Power Can Make Leaders Less Effective By Changing Their Brains
Research explains how hubris tricks the leaders into being less empathetic.
Power really does go to some people’s heads.
Excessively proud leaders tend to be more obtuse than more humble ones because their power affects how their brain works. Neuroscientists recently concluded power can reduce the mental facilities that a leader needs to acquire it in the first place.
It’s a process that’s been described by Dacher Keltner, a psychology professor at UC Berkeley, as the “power paradox.” Empathy decreases as one’s stature increases. According to The Atlantic, Keltner found that, over time, individuals in power became more impulsive, less aware of risks, and less able to see other people’s perspective.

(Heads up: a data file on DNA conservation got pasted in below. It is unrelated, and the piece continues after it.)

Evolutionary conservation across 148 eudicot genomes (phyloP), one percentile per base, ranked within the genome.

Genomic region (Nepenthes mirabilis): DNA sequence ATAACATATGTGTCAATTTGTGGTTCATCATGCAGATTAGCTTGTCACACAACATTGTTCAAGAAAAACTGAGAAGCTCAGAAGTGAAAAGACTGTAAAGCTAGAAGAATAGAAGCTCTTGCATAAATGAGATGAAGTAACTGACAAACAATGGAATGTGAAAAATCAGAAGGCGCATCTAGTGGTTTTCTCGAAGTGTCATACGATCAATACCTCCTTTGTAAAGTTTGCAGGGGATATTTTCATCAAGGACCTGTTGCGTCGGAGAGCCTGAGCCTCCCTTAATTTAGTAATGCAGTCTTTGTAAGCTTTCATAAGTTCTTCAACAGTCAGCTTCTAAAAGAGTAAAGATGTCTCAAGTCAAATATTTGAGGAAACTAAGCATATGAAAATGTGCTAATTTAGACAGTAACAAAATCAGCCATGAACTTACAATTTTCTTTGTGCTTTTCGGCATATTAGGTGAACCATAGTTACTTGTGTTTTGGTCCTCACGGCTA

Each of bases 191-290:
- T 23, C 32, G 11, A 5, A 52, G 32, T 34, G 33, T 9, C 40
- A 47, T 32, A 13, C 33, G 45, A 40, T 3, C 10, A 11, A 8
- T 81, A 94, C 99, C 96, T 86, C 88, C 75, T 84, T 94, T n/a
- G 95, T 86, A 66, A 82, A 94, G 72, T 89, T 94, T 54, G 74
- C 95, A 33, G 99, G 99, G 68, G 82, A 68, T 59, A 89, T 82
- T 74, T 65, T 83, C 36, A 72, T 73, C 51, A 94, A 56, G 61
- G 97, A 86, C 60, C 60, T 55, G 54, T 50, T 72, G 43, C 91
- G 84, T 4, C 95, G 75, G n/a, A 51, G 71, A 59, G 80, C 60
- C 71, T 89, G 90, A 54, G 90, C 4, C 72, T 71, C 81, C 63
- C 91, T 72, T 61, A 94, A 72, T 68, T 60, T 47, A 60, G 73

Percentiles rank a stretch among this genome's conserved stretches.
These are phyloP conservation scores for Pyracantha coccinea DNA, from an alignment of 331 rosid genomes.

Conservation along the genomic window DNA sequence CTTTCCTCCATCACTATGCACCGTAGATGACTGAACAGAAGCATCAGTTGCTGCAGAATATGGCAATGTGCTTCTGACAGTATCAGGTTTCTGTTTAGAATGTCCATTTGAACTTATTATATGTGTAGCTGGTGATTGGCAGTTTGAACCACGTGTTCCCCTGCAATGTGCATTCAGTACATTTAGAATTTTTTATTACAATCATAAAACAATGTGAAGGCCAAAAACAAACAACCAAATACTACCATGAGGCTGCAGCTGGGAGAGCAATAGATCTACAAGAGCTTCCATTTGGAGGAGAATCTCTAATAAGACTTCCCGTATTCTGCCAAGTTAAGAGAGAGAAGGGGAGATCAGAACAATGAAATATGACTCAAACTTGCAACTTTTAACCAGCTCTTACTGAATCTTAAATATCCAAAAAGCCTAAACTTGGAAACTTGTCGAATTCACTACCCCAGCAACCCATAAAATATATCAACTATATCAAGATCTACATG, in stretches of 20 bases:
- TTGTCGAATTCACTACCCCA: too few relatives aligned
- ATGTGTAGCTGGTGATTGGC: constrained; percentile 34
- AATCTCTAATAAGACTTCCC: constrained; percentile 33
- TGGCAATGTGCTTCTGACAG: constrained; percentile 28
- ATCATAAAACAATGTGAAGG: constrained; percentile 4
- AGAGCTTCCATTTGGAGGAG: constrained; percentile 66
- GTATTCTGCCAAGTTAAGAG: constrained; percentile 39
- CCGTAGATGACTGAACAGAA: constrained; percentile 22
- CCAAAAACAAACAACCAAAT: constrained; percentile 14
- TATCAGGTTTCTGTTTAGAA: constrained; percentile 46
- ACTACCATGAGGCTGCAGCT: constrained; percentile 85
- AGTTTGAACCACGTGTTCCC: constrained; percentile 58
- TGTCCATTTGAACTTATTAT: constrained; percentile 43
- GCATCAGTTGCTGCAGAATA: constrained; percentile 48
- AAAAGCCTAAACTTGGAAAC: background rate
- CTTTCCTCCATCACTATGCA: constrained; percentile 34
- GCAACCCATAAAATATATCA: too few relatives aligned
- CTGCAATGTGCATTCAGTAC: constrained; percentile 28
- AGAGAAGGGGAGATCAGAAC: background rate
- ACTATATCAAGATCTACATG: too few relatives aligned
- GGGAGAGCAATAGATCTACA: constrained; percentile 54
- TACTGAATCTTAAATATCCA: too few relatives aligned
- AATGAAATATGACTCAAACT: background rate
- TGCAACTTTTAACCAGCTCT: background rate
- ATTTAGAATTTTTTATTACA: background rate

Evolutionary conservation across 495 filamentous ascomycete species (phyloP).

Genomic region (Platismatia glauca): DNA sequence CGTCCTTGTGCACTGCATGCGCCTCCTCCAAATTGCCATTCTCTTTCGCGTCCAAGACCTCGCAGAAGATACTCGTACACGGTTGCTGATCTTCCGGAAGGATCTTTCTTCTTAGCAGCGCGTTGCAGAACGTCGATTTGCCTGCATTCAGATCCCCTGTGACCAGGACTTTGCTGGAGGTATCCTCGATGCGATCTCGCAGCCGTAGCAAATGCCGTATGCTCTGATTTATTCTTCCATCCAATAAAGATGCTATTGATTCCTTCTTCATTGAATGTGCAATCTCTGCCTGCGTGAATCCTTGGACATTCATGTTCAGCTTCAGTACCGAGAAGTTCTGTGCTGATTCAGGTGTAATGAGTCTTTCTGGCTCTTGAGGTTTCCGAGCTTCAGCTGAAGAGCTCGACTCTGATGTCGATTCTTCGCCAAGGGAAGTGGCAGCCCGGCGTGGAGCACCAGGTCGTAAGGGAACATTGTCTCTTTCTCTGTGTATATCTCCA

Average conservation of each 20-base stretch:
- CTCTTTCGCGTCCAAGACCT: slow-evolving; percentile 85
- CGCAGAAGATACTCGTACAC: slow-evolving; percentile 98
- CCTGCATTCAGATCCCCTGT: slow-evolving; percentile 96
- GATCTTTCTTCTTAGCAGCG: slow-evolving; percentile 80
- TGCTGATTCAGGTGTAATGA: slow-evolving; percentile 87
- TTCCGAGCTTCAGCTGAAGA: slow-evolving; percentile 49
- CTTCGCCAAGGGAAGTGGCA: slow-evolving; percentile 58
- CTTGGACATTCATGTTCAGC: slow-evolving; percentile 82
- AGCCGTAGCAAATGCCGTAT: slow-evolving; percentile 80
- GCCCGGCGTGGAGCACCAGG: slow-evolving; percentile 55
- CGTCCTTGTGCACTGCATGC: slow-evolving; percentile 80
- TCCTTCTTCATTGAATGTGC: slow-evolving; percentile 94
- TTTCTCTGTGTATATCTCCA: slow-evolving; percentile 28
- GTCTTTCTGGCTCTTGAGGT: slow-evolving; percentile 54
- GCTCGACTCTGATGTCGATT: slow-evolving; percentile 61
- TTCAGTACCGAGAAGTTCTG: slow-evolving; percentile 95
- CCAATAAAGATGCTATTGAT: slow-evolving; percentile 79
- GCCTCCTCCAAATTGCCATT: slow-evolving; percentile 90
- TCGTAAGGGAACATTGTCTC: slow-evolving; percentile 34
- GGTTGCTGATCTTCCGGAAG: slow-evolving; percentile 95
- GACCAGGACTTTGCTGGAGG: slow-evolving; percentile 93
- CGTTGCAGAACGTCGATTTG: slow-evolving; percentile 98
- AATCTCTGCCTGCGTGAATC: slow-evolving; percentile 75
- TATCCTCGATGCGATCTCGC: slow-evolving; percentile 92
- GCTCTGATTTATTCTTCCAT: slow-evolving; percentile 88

Sukhvinder Obhi, a neuroscientist at Ontario’s McMaster University discovered actual brain damage supporting the Keltner’s power paradox. The neural process known as “mirroring,” a key component in empathetic behavior, was more impaired in the brains of more powerful people, The Atlantic reports.
As people rise in stature, they naturally take on greater responsibility. The brain responds to this increased demand by filtering how things it deems to be unnecessary. Things that were once important, such as employee development or thought diversity, are likely to be replaced with something directly tied to the new role, like the company’s bottom line.
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